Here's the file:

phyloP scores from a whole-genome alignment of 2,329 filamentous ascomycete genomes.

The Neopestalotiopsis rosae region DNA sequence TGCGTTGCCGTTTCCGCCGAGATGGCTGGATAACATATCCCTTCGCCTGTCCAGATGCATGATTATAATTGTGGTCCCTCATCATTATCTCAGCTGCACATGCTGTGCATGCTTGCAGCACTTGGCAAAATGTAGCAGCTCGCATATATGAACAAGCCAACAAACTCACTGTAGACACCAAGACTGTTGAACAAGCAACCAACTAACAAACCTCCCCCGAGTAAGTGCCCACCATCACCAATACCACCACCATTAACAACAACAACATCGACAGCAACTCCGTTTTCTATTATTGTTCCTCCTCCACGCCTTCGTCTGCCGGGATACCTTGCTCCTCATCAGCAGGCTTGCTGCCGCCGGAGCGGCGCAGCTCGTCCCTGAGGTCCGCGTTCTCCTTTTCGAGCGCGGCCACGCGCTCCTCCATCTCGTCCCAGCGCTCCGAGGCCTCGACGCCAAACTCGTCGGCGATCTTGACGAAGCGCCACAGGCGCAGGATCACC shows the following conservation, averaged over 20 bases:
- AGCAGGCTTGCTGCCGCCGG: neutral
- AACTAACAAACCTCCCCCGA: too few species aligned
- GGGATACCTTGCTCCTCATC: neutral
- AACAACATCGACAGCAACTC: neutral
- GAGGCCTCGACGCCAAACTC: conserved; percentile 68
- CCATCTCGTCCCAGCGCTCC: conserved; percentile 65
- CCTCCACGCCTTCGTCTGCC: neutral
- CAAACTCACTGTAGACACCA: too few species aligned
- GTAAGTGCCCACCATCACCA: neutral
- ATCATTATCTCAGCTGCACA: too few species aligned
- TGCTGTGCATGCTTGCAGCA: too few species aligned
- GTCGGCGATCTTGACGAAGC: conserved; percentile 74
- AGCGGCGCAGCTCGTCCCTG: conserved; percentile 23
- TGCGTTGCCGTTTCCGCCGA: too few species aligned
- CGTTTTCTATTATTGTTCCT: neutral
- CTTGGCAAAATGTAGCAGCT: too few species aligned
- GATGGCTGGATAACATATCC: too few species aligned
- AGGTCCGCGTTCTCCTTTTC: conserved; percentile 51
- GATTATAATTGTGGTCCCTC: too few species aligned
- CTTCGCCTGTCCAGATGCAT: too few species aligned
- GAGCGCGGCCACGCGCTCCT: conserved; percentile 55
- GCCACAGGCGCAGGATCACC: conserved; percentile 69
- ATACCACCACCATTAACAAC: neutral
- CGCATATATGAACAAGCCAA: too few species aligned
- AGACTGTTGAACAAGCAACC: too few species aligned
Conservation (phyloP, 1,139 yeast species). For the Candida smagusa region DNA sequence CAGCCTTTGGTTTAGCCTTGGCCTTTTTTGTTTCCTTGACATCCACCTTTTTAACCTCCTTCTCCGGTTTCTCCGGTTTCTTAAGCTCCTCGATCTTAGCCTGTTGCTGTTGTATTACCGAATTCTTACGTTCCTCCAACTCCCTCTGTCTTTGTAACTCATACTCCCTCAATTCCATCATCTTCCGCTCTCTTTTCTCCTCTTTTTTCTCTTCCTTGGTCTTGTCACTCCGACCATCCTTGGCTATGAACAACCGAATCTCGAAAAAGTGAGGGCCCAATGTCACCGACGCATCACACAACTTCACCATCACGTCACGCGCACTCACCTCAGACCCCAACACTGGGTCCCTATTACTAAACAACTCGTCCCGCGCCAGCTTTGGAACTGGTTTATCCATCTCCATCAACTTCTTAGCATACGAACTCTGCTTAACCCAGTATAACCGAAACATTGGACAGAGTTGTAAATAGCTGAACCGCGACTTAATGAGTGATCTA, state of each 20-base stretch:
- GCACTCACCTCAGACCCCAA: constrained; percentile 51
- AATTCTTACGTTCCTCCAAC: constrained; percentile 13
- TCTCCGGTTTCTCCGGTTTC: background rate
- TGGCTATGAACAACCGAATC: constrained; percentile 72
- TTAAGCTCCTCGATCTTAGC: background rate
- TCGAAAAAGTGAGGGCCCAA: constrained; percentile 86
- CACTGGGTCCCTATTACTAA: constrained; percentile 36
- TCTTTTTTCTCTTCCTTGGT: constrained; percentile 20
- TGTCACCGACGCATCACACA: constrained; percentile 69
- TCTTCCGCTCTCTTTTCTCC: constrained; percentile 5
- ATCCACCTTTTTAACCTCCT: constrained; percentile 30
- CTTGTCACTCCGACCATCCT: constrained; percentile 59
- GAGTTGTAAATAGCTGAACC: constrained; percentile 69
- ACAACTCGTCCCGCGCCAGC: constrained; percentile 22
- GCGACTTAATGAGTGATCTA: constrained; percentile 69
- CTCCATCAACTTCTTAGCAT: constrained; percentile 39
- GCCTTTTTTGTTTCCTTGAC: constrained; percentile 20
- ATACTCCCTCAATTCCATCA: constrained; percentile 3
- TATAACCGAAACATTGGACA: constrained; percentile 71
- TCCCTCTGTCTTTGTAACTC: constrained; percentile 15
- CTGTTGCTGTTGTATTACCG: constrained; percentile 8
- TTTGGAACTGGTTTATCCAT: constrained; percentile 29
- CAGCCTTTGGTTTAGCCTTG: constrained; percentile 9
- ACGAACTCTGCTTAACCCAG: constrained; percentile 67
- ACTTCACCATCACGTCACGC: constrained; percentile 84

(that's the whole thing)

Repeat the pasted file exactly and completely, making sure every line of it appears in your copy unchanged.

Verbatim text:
phyloP scores from a whole-genome alignment of 2,329 filamentous ascomycete genomes.

The Neopestalotiopsis rosae region DNA sequence TGCGTTGCCGTTTCCGCCGAGATGGCTGGATAACATATCCCTTCGCCTGTCCAGATGCATGATTATAATTGTGGTCCCTCATCATTATCTCAGCTGCACATGCTGTGCATGCTTGCAGCACTTGGCAAAATGTAGCAGCTCGCATATATGAACAAGCCAACAAACTCACTGTAGACACCAAGACTGTTGAACAAGCAACCAACTAACAAACCTCCCCCGAGTAAGTGCCCACCATCACCAATACCACCACCATTAACAACAACAACATCGACAGCAACTCCGTTTTCTATTATTGTTCCTCCTCCACGCCTTCGTCTGCCGGGATACCTTGCTCCTCATCAGCAGGCTTGCTGCCGCCGGAGCGGCGCAGCTCGTCCCTGAGGTCCGCGTTCTCCTTTTCGAGCGCGGCCACGCGCTCCTCCATCTCGTCCCAGCGCTCCGAGGCCTCGACGCCAAACTCGTCGGCGATCTTGACGAAGCGCCACAGGCGCAGGATCACC shows the following conservation, averaged over 20 bases:
- AGCAGGCTTGCTGCCGCCGG: neutral
- AACTAACAAACCTCCCCCGA: too few species aligned
- GGGATACCTTGCTCCTCATC: neutral
- AACAACATCGACAGCAACTC: neutral
- GAGGCCTCGACGCCAAACTC: conserved; percentile 68
- CCATCTCGTCCCAGCGCTCC: conserved; percentile 65
- CCTCCACGCCTTCGTCTGCC: neutral
- CAAACTCACTGTAGACACCA: too few species aligned
- GTAAGTGCCCACCATCACCA: neutral
- ATCATTATCTCAGCTGCACA: too few species aligned
- TGCTGTGCATGCTTGCAGCA: too few species aligned
- GTCGGCGATCTTGACGAAGC: conserved; percentile 74
- AGCGGCGCAGCTCGTCCCTG: conserved; percentile 23
- TGCGTTGCCGTTTCCGCCGA: too few species aligned
- CGTTTTCTATTATTGTTCCT: neutral
- CTTGGCAAAATGTAGCAGCT: too few species aligned
- GATGGCTGGATAACATATCC: too few species aligned
- AGGTCCGCGTTCTCCTTTTC: conserved; percentile 51
- GATTATAATTGTGGTCCCTC: too few species aligned
- CTTCGCCTGTCCAGATGCAT: too few species aligned
- GAGCGCGGCCACGCGCTCCT: conserved; percentile 55
- GCCACAGGCGCAGGATCACC: conserved; percentile 69
- ATACCACCACCATTAACAAC: neutral
- CGCATATATGAACAAGCCAA: too few species aligned
- AGACTGTTGAACAAGCAACC: too few species aligned
Conservation (phyloP, 1,139 yeast species). For the Candida smagusa region DNA sequence CAGCCTTTGGTTTAGCCTTGGCCTTTTTTGTTTCCTTGACATCCACCTTTTTAACCTCCTTCTCCGGTTTCTCCGGTTTCTTAAGCTCCTCGATCTTAGCCTGTTGCTGTTGTATTACCGAATTCTTACGTTCCTCCAACTCCCTCTGTCTTTGTAACTCATACTCCCTCAATTCCATCATCTTCCGCTCTCTTTTCTCCTCTTTTTTCTCTTCCTTGGTCTTGTCACTCCGACCATCCTTGGCTATGAACAACCGAATCTCGAAAAAGTGAGGGCCCAATGTCACCGACGCATCACACAACTTCACCATCACGTCACGCGCACTCACCTCAGACCCCAACACTGGGTCCCTATTACTAAACAACTCGTCCCGCGCCAGCTTTGGAACTGGTTTATCCATCTCCATCAACTTCTTAGCATACGAACTCTGCTTAACCCAGTATAACCGAAACATTGGACAGAGTTGTAAATAGCTGAACCGCGACTTAATGAGTGATCTA, state of each 20-base stretch:
- GCACTCACCTCAGACCCCAA: constrained; percentile 51
- AATTCTTACGTTCCTCCAAC: constrained; percentile 13
- TCTCCGGTTTCTCCGGTTTC: background rate
- TGGCTATGAACAACCGAATC: constrained; percentile 72
- TTAAGCTCCTCGATCTTAGC: background rate
- TCGAAAAAGTGAGGGCCCAA: constrained; percentile 86
- CACTGGGTCCCTATTACTAA: constrained; percentile 36
- TCTTTTTTCTCTTCCTTGGT: constrained; percentile 20
- TGTCACCGACGCATCACACA: constrained; percentile 69
- TCTTCCGCTCTCTTTTCTCC: constrained; percentile 5
- ATCCACCTTTTTAACCTCCT: constrained; percentile 30
- CTTGTCACTCCGACCATCCT: constrained; percentile 59
- GAGTTGTAAATAGCTGAACC: constrained; percentile 69
- ACAACTCGTCCCGCGCCAGC: constrained; percentile 22
- GCGACTTAATGAGTGATCTA: constrained; percentile 69
- CTCCATCAACTTCTTAGCAT: constrained; percentile 39
- GCCTTTTTTGTTTCCTTGAC: constrained; percentile 20
- ATACTCCCTCAATTCCATCA: constrained; percentile 3
- TATAACCGAAACATTGGACA: constrained; percentile 71
- TCCCTCTGTCTTTGTAACTC: constrained; percentile 15
- CTGTTGCTGTTGTATTACCG: constrained; percentile 8
- TTTGGAACTGGTTTATCCAT: constrained; percentile 29
- CAGCCTTTGGTTTAGCCTTG: constrained; percentile 9
- ACGAACTCTGCTTAACCCAG: constrained; percentile 67
- ACTTCACCATCACGTCACGC: constrained; percentile 84